Hunger Luncheon helps illustrate what it means to be hungry

| CFH, Featured News, Monday Letter, Our People, Students

Life can change in a minute, leaving you and your family so impoverished you don’t know where your next meal will come from. That was one of several lessons felt at the USF Health Hunger Luncheon, held Oct. 28 in The WELL.

The event is modeled after Oxfam America’s Hunger Banquet campaign to raise awareness of how hunger and poverty affects families across the world.

At USF Health, guests were greeted with a card that put them into one of three stratum: high income with a set table of a three-course meal, middle income with chairs and a meal of beans and rice, or low income with a meal of only rice while seated on the floor. The forced division helped illustrate the lack of control most people have for the conditions in which they live.

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Scenarios were recited that caused some participants from one group to be moved to the next, going quickly from sitting comfortably to being uncomfortably hungry.

–Unable to prove land ownership, a middle-class family in eastern Senegal loses their farm when their government gives it to a company intending to mine gold, thus causing the family to move to the low-come group.

–Four people from El Salvador who are seamstresses won a bid to make uniforms for schools in their district and were able to borrow money from a charitable lending program to begin production. The effort lifted them from the low-income group to the middle-income group.

Those stories and more, along with startling statistics about global hunger, challenged the group to think about what it means to be hungry and showed the unpredictable impact weather, politics and access to resources has on the day-to-day need for food.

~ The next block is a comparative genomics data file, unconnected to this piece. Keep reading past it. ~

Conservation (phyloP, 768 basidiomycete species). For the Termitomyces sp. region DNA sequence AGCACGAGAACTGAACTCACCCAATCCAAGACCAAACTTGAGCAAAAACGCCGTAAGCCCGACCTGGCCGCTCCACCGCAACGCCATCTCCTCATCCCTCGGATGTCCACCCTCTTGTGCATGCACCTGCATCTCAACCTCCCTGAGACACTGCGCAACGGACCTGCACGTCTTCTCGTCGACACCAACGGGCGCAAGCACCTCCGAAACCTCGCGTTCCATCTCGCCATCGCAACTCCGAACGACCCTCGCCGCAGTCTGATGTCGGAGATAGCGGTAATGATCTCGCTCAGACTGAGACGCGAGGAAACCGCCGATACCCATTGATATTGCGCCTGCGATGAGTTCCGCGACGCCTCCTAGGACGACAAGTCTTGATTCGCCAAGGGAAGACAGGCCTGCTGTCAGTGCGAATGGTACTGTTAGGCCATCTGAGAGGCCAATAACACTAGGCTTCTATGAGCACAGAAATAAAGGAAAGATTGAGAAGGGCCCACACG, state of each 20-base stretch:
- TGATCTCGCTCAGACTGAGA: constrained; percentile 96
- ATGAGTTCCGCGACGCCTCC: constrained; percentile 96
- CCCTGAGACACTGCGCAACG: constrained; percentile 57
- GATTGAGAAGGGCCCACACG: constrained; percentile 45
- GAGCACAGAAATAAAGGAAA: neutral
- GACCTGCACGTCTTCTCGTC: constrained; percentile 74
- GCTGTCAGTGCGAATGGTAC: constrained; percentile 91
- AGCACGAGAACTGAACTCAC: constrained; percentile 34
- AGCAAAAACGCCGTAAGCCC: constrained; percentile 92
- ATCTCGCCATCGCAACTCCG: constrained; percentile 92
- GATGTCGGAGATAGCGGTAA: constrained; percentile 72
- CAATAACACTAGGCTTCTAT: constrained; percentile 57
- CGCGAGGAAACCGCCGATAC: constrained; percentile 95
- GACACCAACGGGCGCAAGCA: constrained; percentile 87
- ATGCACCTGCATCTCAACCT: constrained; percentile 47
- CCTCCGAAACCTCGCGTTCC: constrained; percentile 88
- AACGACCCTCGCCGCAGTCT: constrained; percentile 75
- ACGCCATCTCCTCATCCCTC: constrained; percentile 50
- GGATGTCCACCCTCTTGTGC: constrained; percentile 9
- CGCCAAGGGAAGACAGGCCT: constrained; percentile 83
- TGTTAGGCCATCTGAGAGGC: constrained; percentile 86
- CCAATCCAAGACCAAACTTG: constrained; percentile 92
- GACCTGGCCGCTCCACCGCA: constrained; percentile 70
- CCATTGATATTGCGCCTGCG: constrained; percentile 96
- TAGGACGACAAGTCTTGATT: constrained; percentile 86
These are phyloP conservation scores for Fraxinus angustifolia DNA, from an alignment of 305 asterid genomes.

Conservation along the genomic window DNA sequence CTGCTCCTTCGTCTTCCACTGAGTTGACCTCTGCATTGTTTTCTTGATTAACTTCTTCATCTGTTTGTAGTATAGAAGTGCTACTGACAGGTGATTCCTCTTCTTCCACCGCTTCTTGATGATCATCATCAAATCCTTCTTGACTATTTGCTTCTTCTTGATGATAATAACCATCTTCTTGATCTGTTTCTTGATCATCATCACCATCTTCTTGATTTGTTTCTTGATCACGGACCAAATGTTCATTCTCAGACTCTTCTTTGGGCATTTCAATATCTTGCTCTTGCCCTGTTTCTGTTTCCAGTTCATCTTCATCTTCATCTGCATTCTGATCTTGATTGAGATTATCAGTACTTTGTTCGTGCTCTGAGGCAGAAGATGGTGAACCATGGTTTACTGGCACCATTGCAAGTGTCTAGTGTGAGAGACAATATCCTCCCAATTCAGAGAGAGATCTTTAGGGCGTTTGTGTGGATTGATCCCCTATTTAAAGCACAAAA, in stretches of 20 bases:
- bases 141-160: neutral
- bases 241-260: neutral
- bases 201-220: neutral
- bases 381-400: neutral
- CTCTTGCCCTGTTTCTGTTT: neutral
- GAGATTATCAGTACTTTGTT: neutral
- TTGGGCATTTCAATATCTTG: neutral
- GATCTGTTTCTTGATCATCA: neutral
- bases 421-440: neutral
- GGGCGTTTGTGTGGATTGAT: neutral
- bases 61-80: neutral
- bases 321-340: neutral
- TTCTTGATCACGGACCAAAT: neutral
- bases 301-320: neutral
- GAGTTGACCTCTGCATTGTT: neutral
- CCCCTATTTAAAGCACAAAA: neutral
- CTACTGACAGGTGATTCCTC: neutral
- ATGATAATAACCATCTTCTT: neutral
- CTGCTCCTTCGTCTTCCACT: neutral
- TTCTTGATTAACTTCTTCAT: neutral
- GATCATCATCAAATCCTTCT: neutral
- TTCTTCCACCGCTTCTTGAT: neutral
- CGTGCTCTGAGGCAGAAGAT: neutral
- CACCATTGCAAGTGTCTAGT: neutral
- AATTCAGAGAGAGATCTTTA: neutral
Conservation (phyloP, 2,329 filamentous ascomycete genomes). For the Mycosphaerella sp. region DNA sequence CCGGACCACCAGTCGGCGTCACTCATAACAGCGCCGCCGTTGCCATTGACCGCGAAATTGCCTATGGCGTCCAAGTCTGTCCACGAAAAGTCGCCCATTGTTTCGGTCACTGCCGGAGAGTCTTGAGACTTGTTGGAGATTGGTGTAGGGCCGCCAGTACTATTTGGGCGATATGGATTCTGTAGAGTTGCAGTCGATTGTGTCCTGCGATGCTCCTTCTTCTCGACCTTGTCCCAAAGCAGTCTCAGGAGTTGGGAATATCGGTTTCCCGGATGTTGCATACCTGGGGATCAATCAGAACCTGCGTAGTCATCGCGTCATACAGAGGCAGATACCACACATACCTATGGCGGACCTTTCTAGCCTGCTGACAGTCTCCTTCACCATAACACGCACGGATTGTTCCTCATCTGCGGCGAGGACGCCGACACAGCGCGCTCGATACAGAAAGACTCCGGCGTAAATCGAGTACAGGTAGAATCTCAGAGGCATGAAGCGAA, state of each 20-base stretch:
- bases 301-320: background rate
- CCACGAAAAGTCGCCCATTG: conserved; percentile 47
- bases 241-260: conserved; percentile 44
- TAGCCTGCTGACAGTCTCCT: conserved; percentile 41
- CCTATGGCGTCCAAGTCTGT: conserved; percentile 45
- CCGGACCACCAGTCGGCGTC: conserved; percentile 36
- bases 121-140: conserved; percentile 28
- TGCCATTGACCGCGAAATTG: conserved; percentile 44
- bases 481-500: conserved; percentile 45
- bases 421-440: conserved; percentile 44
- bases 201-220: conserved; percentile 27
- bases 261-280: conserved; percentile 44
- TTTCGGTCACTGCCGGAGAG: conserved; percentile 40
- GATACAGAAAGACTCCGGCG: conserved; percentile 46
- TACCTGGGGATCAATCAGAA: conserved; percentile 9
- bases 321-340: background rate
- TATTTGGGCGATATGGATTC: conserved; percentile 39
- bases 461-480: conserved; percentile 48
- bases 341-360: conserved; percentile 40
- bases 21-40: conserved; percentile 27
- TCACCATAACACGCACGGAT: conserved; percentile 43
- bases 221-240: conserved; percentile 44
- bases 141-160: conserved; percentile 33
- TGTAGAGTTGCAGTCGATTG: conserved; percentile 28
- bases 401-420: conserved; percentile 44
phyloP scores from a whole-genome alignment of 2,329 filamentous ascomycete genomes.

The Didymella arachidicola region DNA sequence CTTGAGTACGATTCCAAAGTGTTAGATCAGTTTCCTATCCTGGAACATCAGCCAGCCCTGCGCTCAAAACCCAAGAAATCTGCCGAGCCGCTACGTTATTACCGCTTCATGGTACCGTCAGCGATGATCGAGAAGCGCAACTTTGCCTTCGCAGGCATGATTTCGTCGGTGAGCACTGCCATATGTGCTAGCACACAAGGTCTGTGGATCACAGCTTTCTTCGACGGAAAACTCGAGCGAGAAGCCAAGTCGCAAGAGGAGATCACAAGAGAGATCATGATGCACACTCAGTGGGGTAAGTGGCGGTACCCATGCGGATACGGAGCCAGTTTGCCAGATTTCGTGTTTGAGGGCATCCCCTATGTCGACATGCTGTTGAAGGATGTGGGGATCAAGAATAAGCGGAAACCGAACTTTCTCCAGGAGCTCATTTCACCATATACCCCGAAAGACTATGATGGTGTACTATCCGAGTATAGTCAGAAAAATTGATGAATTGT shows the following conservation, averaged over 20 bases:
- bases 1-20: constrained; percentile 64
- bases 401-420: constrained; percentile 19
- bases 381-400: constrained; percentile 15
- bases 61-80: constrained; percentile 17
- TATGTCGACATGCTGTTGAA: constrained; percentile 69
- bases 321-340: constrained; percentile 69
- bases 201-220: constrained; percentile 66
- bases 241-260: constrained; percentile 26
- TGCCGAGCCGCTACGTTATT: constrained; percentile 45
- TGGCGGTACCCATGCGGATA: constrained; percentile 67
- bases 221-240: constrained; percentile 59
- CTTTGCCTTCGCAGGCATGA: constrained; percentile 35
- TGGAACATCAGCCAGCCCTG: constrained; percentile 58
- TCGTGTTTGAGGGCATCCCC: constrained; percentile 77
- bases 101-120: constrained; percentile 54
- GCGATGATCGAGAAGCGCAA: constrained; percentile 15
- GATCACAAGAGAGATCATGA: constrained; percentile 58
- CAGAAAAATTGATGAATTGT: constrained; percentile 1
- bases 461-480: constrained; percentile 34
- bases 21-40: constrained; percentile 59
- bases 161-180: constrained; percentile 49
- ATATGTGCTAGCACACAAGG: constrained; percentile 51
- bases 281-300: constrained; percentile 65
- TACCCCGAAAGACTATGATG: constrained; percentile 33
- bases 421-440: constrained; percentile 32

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“Today is about reflection,” said Caitlin Wolf, assistant director of USF Health Shared Student Services in The WELL and one of the coordinators of the Hunger Luncheon. “We are here today because more than 2.5 billion people live in poverty. Nearly 870 million people suffer from chronic hunger. A child dies from malnutrition or a preventable disease every nine seconds.”

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Caitlin Wolf

“Hunger is the number one health problem in the world, greater than infectious disease,” said Lauri Wright, Phd, RD, assistant professor in the Department of Community and Family Health in the USF College of Public Health. “Hunger is not just an international problem, but a problem right here in the United States, in our own backyard.”

And it’s not just adults.

“One in six children and one in three senior citizens don’t have a consistent or adequate food supply, an experience called food insecurity,” Dr. Wright said.

Dr. Lauri Wright

Dr. Lauri Wright

Dining together, yet worlds and socio-economic classes apart, participants gained a stronger understanding for how food and other resources are unevenly distributed in the world.

The Hunger Luncheon also kicked off the USF Health food drive that will collect canned and non-perishable goods over the next few weeks to be donated to local charities. To help boost involvement, the effort was turned into a competition among the USF Health schools and colleges. Look for boxes throughout USF Health and make a donation.

To learn more about the food drive, contact Ellen Kent, MPH, CPH, coordinator of the USF Health Service Corps, at ekent@health.usf.edu or (813) 974-6622.

Written by Sarah Worth and photos by Eric Younghans, USF Health Office of Communications. Reposted from USF Health News

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